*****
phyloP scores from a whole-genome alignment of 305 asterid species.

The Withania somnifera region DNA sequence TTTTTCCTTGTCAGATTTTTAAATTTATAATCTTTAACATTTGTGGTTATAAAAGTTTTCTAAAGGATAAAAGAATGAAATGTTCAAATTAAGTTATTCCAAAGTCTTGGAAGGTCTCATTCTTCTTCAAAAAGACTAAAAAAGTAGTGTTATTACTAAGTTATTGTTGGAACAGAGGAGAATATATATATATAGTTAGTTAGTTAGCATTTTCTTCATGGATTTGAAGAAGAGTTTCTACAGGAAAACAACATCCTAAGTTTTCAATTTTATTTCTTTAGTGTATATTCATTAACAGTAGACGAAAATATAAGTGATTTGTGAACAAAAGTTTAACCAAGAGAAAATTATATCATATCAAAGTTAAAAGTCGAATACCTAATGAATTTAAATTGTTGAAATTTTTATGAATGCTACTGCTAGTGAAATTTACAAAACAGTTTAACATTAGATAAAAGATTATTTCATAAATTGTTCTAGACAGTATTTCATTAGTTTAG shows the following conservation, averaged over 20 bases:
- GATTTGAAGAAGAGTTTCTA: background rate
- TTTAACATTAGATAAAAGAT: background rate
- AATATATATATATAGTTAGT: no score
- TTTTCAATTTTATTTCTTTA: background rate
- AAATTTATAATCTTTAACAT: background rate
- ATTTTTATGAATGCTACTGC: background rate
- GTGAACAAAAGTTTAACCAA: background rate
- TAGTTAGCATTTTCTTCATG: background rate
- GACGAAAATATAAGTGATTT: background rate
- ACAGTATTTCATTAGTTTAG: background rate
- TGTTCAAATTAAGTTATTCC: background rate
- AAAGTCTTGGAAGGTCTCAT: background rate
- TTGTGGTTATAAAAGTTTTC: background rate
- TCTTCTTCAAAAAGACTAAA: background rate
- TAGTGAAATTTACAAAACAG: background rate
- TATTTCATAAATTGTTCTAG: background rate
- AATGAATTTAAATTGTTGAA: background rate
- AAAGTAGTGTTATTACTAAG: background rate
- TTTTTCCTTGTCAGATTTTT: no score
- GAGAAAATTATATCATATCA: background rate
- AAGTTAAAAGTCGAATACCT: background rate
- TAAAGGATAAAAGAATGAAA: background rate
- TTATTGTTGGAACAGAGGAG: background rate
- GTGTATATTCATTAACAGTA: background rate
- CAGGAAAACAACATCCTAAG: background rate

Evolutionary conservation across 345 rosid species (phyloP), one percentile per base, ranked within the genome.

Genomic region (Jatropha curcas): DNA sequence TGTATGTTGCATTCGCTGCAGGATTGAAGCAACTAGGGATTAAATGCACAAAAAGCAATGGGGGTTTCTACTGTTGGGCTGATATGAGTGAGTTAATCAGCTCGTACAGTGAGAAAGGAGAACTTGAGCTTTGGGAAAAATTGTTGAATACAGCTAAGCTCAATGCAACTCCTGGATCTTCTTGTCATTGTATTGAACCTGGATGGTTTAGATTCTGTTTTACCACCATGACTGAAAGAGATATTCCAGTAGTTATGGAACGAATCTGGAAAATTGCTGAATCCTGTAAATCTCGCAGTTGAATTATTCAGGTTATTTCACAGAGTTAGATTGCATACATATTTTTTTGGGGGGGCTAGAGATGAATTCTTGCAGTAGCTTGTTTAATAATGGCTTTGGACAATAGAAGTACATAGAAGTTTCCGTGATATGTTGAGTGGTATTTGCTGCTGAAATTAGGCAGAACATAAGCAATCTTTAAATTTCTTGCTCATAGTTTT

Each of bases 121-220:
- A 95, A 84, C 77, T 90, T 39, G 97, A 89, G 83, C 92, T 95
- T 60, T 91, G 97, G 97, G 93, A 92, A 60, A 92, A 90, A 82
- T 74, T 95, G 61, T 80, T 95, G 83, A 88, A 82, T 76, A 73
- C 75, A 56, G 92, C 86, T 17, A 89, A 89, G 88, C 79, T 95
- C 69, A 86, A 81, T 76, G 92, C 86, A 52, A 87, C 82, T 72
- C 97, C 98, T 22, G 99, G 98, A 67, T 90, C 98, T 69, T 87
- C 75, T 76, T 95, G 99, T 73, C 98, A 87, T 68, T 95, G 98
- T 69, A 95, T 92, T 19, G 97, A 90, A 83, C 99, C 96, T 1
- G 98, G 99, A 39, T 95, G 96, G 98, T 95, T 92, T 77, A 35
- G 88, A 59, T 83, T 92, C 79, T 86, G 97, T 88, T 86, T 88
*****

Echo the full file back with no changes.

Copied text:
phyloP scores from a whole-genome alignment of 305 asterid species.

The Withania somnifera region DNA sequence TTTTTCCTTGTCAGATTTTTAAATTTATAATCTTTAACATTTGTGGTTATAAAAGTTTTCTAAAGGATAAAAGAATGAAATGTTCAAATTAAGTTATTCCAAAGTCTTGGAAGGTCTCATTCTTCTTCAAAAAGACTAAAAAAGTAGTGTTATTACTAAGTTATTGTTGGAACAGAGGAGAATATATATATATAGTTAGTTAGTTAGCATTTTCTTCATGGATTTGAAGAAGAGTTTCTACAGGAAAACAACATCCTAAGTTTTCAATTTTATTTCTTTAGTGTATATTCATTAACAGTAGACGAAAATATAAGTGATTTGTGAACAAAAGTTTAACCAAGAGAAAATTATATCATATCAAAGTTAAAAGTCGAATACCTAATGAATTTAAATTGTTGAAATTTTTATGAATGCTACTGCTAGTGAAATTTACAAAACAGTTTAACATTAGATAAAAGATTATTTCATAAATTGTTCTAGACAGTATTTCATTAGTTTAG shows the following conservation, averaged over 20 bases:
- GATTTGAAGAAGAGTTTCTA: background rate
- TTTAACATTAGATAAAAGAT: background rate
- AATATATATATATAGTTAGT: no score
- TTTTCAATTTTATTTCTTTA: background rate
- AAATTTATAATCTTTAACAT: background rate
- ATTTTTATGAATGCTACTGC: background rate
- GTGAACAAAAGTTTAACCAA: background rate
- TAGTTAGCATTTTCTTCATG: background rate
- GACGAAAATATAAGTGATTT: background rate
- ACAGTATTTCATTAGTTTAG: background rate
- TGTTCAAATTAAGTTATTCC: background rate
- AAAGTCTTGGAAGGTCTCAT: background rate
- TTGTGGTTATAAAAGTTTTC: background rate
- TCTTCTTCAAAAAGACTAAA: background rate
- TAGTGAAATTTACAAAACAG: background rate
- TATTTCATAAATTGTTCTAG: background rate
- AATGAATTTAAATTGTTGAA: background rate
- AAAGTAGTGTTATTACTAAG: background rate
- TTTTTCCTTGTCAGATTTTT: no score
- GAGAAAATTATATCATATCA: background rate
- AAGTTAAAAGTCGAATACCT: background rate
- TAAAGGATAAAAGAATGAAA: background rate
- TTATTGTTGGAACAGAGGAG: background rate
- GTGTATATTCATTAACAGTA: background rate
- CAGGAAAACAACATCCTAAG: background rate

Evolutionary conservation across 345 rosid species (phyloP), one percentile per base, ranked within the genome.

Genomic region (Jatropha curcas): DNA sequence TGTATGTTGCATTCGCTGCAGGATTGAAGCAACTAGGGATTAAATGCACAAAAAGCAATGGGGGTTTCTACTGTTGGGCTGATATGAGTGAGTTAATCAGCTCGTACAGTGAGAAAGGAGAACTTGAGCTTTGGGAAAAATTGTTGAATACAGCTAAGCTCAATGCAACTCCTGGATCTTCTTGTCATTGTATTGAACCTGGATGGTTTAGATTCTGTTTTACCACCATGACTGAAAGAGATATTCCAGTAGTTATGGAACGAATCTGGAAAATTGCTGAATCCTGTAAATCTCGCAGTTGAATTATTCAGGTTATTTCACAGAGTTAGATTGCATACATATTTTTTTGGGGGGGCTAGAGATGAATTCTTGCAGTAGCTTGTTTAATAATGGCTTTGGACAATAGAAGTACATAGAAGTTTCCGTGATATGTTGAGTGGTATTTGCTGCTGAAATTAGGCAGAACATAAGCAATCTTTAAATTTCTTGCTCATAGTTTT

Each of bases 121-220:
- A 95, A 84, C 77, T 90, T 39, G 97, A 89, G 83, C 92, T 95
- T 60, T 91, G 97, G 97, G 93, A 92, A 60, A 92, A 90, A 82
- T 74, T 95, G 61, T 80, T 95, G 83, A 88, A 82, T 76, A 73
- C 75, A 56, G 92, C 86, T 17, A 89, A 89, G 88, C 79, T 95
- C 69, A 86, A 81, T 76, G 92, C 86, A 52, A 87, C 82, T 72
- C 97, C 98, T 22, G 99, G 98, A 67, T 90, C 98, T 69, T 87
- C 75, T 76, T 95, G 99, T 73, C 98, A 87, T 68, T 95, G 98
- T 69, A 95, T 92, T 19, G 97, A 90, A 83, C 99, C 96, T 1
- G 98, G 99, A 39, T 95, G 96, G 98, T 95, T 92, T 77, A 35
- G 88, A 59, T 83, T 92, C 79, T 86, G 97, T 88, T 86, T 88